Rhubarb juice concentrate is an easy way to enjoy rhubarb in season, or preserve it for year round enjoyment.
Making rhubarb juice is an easy way to preserve rhubarb, and it’s perfectly safe for water bath canning. You can also skip the canning, and just store it in the refrigerator for up to 2 weeks (or the freezer for up to 6 months).
What I love about making rhubarb juice is that you can do it anytime the rhubarb is growing. Generally, once temperatures turn hot the rhubarb becomes stringy and tough. At that point, it’s not great for use chopped in rhubarb pie and most other rhubarb recipes.
When you make rhubarb juice, however, it doesn’t matter if the rhubarb is stringy since all the solids are filtered out. You’re just getting pure rhubarb flavor, and you can make this delightful rhubarb canning recipe even at the heat of summer.
This simple recipe for rhubarb juice concentrate comes from the Ball Complete Book of Home Canning, which has quite a few rhubarb canning recipes. I have dozens of canning recipe books, and while most have jam and jelly, this is the only one to have a canning recipe for rhubarb juice.
Ingredients for Rhubarb Juice Concentrate
The ingredients for making rhubarb juice concentrate are pretty simple, and all you really need is chopped rhubarb and water. The water is there to get the process started, and it just helps the rhubarb stalks not burn or scorch until they’ve softened enough to release their juices.
Be sure to remove the rhubarb leaves (they’re toxic), you only want chopped rhubarb stalks for making rhubarb juice.
The sugar is completely optional but obviously recommended for flavor.
The recipe from the Ball Book of Canning says that you’ll get a yield of 4 pints using the following ingredients:
- 12 Cups Rhubarb, sliced into 1 inch slices
- 4 Cups Water
- 1 Cup Sugar
If you have a rhubarb patch at home, the required 12 cups of rhubarb shouldn’t be a problem. Plants can be incredibly prolific once established!
Sugar is optional, and not required for safe canning, so it’s perfectly fine to can plain unsweetened rhubarb juice. That said, it’s very sour and you’ll need something to sweeten it unless you plan to use it in savory rhubarb recipes.
Alternative sweeteners work well here, just make sure they’re safe for canning (if canning). Using honey, maple or agave is perfectly fine here. I’d suggest using about 2/3rds as much because they’re sweeter by the cup than granular sugar.
I can’t keep track of the constantly changing recommendations regarding splenda, stevia, monkfruit and the myriad of other modern sweeteners since they’re not something I use. If you plant to use those for canning, just do a quick search and a bit of research yourself to see if what you have on hand is safe for canning.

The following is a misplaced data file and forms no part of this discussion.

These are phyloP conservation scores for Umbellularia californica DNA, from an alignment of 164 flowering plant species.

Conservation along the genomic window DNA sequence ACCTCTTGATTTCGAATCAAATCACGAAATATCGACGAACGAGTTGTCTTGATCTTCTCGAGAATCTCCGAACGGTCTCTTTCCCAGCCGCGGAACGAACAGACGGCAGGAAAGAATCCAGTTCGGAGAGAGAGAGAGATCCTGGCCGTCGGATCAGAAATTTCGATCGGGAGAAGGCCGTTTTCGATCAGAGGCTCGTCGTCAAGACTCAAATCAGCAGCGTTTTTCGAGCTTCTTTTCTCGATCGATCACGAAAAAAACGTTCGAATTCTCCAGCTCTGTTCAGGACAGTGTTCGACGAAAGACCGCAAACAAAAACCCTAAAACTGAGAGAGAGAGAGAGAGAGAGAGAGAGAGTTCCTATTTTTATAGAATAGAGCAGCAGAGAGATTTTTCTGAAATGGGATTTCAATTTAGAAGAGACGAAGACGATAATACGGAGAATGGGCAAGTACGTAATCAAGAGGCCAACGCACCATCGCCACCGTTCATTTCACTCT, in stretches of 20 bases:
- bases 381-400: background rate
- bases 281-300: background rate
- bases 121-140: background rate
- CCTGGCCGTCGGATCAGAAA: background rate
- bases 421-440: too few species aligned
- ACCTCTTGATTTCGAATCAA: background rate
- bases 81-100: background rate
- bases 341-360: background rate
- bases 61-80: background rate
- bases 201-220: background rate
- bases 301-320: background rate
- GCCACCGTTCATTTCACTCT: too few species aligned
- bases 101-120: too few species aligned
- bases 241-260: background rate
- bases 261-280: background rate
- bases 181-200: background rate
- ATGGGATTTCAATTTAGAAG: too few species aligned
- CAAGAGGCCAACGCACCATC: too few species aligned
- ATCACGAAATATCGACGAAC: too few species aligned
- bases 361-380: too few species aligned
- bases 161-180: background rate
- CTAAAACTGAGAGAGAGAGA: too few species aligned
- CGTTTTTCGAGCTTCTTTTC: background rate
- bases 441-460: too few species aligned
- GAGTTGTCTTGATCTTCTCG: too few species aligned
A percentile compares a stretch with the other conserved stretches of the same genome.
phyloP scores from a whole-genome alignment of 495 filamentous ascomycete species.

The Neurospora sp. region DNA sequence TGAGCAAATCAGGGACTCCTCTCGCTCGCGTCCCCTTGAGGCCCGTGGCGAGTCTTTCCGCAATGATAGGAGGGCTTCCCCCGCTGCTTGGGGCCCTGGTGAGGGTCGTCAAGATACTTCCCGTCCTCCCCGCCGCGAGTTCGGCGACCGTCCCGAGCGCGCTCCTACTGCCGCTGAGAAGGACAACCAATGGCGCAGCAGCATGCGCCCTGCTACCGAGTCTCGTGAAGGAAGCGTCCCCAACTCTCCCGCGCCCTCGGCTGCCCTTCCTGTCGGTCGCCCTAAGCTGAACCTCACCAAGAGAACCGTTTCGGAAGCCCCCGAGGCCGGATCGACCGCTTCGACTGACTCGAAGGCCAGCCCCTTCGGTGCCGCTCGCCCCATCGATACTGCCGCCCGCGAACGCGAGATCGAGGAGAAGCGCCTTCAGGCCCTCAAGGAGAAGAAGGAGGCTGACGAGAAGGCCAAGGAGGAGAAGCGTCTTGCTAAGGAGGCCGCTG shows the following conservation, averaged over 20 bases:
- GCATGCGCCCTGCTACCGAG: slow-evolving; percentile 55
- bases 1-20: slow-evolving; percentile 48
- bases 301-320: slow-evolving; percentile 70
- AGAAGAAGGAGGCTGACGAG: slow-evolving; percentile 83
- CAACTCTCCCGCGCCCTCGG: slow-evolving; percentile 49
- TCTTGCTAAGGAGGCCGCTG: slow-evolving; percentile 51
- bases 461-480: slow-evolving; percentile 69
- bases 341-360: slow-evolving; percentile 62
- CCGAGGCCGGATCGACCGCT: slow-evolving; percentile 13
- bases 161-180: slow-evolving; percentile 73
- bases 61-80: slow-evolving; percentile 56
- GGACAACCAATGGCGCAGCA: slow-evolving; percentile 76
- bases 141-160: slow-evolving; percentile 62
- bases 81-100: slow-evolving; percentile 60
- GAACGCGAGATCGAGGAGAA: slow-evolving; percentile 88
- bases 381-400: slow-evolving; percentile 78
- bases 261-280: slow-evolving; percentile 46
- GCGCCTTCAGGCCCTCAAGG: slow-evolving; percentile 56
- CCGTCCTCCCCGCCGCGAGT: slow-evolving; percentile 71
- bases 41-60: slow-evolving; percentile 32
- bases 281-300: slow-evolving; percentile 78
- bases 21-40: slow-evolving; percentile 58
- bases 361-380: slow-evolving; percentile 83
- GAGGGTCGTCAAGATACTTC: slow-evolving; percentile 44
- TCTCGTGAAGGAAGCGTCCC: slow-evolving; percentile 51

(Most are fine, I believe, but I’d recommend double checking.)
How to Make Rhubarb Juice Concentrate
The basic process for making rhubarb juice concentrate is quite simple. All you really need to do is place the chopped rhubarb in a stockpot with the water. Bring it to a boil, and then turn it down to a simmer for about 10 minutes until the rhubarb is very soft.
Strain through a jelly bag or a colander lined with a double layer of dampened cheesecloth.
From 12 cups rhubarb and 4 cups water, you should get roughly 8 cups juice (or 4 pints).
Once the juice has been strained, place it back in a saucepan and add in the sugar (if using). Gently heat to dissolve the sugar, but don’t boil.
Rhubarb Juice Variations
The ball book of home canning includes one variation that adds both the zest and juice of a lemon and orange, creating a citrus-y rhubarb juice concentrate. The zest is filtered out with the rhubarb pieces before canning.
They call it “Sunshine Rhubarb Juice Concentrate.” Because you’re adding tart citrus juice, they recommend increasing the sugar to 1 1/2 cups (instead of just 1 cup).
Personally, I’m fond of a few different rhubarb juice canning variations:
- Rhubarb Lemonade Concentrate ~ Add the juice of 2 to 4 lemons, or around 1/4 to 1/2 cup of lemon juice. I prefer the higher amount, which adds just under one lemon’s worth of juice per pint of concentrate. Increase the sugar to 2 cups. The yield should be closer to 5 pints (instead of 4). This concentrate is much stronger, as it has a lot of lemon tartness (and flavor), and will go a lot further when reconstituted than plain rhubarb juice concentrate.
- Strawberry Rhubarb Juice Concentrate ~ Add 1 to 2 quarts of strawberries to the mix when extracting the juice. Keep the sugar at 1 cup. Each quart of strawberries adds about 1 to 1 1/2 cups of juice to the final mix, so if you add about 1 1/2 quarts (6 cups), you should get a total yield of 5 pints of strawberry rhubarb juice concentrate.